Most Popular Wildflowers In Snowmass

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Wildflower season typically starts in May and ends between September and October.  In celebration, we have created a small wildflower guide to help you when you’re out on the trails. Whether you’re hiking or biking, you are sure to run into these beauties all around Snowmass. Stop, take a picture and tag us #Snowmass or @Snowmass!

Where to find them
While it is difficult to predict exactly when, where and for how long these wildflowers will bloom, we can help by recommending the most likely areas various wildflowers can be found. These areas include: Ditch Trail, East Snowmass Creek Trail, Maroon-Snowmass Trail, Nature Trail, Rim Trail, Tom Blake Trail, Anaerobic Nightmare Trail, Government Trail East and Government Trail West. 

 

Bright yellow petals with three teeth at the tip surround a broad, domed center which turns from yellow to tan with age

Alpine Sunflower (Hymenoxys grandiflora) – If you are lucky enough to catch the bloom, these flowers can bloom in abundance in a high alpine meadows. They are among the easiest yellow flowers to identify because they are among the tallest and showiest of the alpine tundra plants. Although these Sunflowers do not produce the seeds we all love to snack on, this flower will follow the sun from sunrise to sunset as it crosses the sky everyday. Bloom time: May – July

 

 

Bright yellow, sunflower-like heads on leafless stems, arrow shaped basal leaves

Arrowleaf Balsamroot (Balsamorhiza sagittata– This wildflower is native to high elevations in the Rocky Mountains of the United States, in the states of Montana, Idaho, Wyoming, Utah, Colorado, and New Mexico.  A unique characteristic of this flower: Native American tribes used to cook the roots for 24 hours or more to produce a sweet, brownish treat. Bloom time: May – June.

 

 

 

Upper leaves divided into 3 very narrow lobes, lower leaves linear, all with 1 main vein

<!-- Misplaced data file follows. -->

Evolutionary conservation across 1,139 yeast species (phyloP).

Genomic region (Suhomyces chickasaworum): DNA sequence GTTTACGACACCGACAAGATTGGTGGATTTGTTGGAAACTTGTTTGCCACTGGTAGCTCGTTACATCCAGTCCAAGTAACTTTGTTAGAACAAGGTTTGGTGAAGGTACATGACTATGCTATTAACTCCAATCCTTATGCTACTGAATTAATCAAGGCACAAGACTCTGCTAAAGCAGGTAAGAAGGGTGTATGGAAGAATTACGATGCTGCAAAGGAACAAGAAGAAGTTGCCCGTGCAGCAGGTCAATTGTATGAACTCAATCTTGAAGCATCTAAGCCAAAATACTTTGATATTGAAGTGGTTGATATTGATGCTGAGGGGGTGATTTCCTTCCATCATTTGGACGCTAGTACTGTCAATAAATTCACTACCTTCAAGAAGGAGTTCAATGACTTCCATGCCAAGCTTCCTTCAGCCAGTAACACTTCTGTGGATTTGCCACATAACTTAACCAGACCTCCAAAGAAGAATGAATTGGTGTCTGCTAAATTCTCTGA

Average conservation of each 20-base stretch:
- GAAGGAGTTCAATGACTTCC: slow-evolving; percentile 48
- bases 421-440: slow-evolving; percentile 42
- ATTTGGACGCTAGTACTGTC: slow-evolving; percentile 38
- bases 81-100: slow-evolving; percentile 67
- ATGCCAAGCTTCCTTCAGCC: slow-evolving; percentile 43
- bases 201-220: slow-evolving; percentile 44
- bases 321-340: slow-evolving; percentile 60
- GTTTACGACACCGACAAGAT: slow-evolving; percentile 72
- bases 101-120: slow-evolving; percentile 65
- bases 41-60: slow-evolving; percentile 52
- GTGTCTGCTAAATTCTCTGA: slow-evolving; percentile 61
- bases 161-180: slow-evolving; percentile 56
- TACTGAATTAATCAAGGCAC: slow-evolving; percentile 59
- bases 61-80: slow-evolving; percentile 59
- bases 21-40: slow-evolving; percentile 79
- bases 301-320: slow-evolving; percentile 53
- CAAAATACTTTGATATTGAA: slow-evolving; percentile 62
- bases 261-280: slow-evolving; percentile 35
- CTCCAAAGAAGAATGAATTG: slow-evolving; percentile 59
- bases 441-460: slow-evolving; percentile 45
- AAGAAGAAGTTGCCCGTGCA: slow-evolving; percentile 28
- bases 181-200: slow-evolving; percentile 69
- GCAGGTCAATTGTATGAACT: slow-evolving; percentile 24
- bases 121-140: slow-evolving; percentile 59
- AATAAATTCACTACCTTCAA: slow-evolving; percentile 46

Narrowleaf Paintbrush (Castilleja linariifolia) – This wildflower is found in Arizona, Colorado, New Mexico, and Texas, and is most often found in gravely soils. Interestingly enough, the flower’s roots grow until they touch another plant’s roots, then begins to take nutrients from that plant, slowly killing it to make more room for itself! Bloom time: March – September.

 

 

 

Yellow center with cream and lavender petals

Blue Columbine (Aquilegia coerulea) – The Rocky Mountain Columbine is Colorado’s state flower. This rare flower can be found while hiking in Snowmass, but remember, it is illegal to pluck this flower so please spectate with respect. The flower can come in many varieties of color but the official state flower contains a yellow center with cream and lavender petals. Bloom time: May – July

 

 

Magenta “elephant heads,” upper petal and beak resemble head and trunk, lower petals the ears and lower jaw

 

 

 

Elephant flowers (Pedicularis groenlandica) – Elephant flowers are found in the Rocky Mountains and the surrounding states. They thrive in cold and wet conditions, such as snowmelt conditions at the end of winter season, which makes it one of the earliest wildflowers to bloom. Bloom time:  June – August.

 

 

 

 

 

Open, forked flower clusters, fuchsia to lavender; many thinner ray flowers

Leafy Aster (Aster foliaceus)This wildflower is blue early on in its bloom before turning purple later in its bloom. The plant typically grows on buffs, ledges, and steep slopes. It is native to the Rocky Mountains and other nearby mountain ranges of Western Canada and the Western United States. Bloom time: July – August.

 

 

 

 

Thank you to Janis Lindsey Huggins, author of Wild At Heart, for the information. 

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